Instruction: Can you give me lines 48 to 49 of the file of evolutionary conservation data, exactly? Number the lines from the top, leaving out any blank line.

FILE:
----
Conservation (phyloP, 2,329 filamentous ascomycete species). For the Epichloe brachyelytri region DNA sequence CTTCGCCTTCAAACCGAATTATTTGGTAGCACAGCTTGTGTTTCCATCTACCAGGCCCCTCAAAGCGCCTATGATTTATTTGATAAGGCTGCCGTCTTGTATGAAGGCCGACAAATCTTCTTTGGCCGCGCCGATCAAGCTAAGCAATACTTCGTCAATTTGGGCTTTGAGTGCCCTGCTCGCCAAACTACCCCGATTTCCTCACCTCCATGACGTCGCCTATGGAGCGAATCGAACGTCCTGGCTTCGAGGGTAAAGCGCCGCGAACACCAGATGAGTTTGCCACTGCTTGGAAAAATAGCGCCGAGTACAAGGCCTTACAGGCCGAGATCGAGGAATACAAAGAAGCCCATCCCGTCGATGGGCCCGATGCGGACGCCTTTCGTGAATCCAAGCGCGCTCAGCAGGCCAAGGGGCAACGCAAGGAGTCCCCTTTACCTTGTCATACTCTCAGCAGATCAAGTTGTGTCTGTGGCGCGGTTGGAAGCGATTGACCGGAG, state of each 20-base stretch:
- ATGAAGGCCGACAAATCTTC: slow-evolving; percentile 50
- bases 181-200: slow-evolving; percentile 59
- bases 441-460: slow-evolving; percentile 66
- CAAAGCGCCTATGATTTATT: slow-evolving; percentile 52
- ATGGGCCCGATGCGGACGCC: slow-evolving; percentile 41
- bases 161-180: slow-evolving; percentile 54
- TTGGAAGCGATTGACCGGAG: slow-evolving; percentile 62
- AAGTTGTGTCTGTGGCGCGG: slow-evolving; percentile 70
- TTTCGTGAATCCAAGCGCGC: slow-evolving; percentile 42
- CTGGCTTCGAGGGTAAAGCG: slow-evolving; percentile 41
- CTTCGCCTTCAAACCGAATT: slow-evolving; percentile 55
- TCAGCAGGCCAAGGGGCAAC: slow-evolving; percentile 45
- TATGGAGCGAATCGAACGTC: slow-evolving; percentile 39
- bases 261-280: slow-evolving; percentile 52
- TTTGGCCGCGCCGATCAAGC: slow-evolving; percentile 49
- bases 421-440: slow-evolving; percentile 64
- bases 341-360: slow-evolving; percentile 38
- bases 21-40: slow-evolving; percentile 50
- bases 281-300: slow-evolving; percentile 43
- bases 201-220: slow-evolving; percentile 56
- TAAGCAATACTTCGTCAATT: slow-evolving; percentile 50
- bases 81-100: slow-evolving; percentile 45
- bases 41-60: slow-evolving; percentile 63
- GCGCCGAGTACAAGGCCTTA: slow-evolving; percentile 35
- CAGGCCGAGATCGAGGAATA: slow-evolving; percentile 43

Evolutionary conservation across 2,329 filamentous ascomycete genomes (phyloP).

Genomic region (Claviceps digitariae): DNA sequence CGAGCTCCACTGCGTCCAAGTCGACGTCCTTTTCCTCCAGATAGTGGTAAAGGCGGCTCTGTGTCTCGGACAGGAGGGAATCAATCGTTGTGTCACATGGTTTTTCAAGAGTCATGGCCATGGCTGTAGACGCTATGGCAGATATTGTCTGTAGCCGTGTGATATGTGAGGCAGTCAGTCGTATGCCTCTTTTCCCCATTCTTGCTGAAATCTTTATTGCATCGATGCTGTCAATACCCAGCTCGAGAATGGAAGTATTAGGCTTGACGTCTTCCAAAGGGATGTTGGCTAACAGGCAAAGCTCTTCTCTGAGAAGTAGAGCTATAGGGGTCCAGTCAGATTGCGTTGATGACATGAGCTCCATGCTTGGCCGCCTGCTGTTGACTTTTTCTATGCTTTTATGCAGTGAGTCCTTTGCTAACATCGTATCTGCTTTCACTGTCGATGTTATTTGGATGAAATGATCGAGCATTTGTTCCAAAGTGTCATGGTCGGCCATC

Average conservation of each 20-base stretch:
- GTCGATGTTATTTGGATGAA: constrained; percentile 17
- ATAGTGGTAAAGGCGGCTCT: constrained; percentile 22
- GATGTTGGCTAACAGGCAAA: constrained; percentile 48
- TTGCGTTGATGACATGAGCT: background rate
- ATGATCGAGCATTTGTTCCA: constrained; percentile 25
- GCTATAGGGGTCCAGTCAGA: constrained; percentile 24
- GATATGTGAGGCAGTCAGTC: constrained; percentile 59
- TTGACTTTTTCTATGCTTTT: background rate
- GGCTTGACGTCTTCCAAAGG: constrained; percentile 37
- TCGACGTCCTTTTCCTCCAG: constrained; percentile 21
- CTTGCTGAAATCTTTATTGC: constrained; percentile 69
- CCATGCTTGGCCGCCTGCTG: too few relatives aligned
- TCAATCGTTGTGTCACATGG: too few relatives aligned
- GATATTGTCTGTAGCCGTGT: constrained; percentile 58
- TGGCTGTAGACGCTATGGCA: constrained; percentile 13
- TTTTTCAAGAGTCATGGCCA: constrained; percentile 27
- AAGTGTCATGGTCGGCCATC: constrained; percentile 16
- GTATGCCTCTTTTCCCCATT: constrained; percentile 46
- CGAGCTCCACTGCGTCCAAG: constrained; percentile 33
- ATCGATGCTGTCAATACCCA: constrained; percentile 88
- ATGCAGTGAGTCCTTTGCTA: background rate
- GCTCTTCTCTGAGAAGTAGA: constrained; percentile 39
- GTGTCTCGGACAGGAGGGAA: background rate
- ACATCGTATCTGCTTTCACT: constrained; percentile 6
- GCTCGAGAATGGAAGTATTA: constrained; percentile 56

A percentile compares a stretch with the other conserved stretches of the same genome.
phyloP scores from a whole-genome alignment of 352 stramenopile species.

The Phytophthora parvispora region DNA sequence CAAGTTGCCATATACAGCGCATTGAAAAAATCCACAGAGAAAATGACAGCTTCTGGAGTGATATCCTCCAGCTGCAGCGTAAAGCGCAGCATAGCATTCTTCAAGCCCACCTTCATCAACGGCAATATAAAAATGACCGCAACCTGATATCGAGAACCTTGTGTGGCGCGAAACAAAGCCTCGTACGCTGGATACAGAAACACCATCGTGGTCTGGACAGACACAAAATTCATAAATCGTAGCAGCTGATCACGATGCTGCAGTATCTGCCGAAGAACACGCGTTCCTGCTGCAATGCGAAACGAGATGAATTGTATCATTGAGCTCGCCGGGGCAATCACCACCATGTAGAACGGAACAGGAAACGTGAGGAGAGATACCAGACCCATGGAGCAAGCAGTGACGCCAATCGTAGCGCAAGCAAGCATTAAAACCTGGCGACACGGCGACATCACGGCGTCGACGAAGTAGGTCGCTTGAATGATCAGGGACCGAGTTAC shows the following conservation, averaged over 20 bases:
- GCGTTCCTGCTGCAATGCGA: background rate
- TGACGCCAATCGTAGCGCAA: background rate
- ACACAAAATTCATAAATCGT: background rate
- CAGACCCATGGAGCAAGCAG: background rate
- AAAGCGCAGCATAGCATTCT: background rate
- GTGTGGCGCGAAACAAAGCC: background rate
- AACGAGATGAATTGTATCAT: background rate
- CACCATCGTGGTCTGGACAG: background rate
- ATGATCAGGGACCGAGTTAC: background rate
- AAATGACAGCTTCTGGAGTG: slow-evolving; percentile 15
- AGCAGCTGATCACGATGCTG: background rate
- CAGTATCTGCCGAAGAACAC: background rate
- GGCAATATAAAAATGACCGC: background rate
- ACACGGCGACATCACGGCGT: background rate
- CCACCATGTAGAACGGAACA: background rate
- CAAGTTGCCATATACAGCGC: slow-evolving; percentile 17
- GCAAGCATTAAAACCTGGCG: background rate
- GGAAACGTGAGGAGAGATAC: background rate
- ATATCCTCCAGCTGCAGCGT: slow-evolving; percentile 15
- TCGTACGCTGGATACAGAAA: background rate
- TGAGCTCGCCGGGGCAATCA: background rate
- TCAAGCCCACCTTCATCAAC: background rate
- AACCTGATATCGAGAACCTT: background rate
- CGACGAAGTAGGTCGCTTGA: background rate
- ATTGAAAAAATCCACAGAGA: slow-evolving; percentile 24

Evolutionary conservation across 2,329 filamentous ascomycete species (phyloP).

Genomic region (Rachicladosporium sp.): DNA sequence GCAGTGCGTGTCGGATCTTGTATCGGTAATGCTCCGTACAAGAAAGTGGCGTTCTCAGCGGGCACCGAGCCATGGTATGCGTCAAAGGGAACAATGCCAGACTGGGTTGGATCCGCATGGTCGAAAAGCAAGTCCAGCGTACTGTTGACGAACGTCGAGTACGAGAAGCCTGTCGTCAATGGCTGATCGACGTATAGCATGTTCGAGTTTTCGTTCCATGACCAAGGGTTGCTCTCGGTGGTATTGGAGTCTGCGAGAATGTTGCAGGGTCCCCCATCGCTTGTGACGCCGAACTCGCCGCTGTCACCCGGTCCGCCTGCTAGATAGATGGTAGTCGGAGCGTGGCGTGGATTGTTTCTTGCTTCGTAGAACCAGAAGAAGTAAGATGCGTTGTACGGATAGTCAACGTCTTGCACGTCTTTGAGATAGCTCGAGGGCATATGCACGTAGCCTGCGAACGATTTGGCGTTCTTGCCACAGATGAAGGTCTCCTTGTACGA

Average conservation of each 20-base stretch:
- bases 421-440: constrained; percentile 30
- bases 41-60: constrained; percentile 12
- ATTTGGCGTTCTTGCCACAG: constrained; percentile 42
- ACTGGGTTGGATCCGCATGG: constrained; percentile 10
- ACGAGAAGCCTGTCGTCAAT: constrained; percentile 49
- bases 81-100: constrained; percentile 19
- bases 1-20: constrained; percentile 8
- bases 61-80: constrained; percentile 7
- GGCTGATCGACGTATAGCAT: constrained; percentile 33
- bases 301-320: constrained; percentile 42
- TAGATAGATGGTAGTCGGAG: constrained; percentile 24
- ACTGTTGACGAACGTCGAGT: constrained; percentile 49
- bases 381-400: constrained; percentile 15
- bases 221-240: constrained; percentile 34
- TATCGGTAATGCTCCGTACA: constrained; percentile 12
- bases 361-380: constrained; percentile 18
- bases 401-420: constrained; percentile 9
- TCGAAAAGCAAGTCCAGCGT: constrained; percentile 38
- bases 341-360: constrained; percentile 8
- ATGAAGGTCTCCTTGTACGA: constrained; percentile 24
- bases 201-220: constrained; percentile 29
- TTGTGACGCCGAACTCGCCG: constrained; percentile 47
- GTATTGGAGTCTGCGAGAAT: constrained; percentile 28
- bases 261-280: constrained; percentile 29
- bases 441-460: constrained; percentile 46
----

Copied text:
- CGAGCTCCACTGCGTCCAAG: constrained; percentile 33
- ATCGATGCTGTCAATACCCA: constrained; percentile 88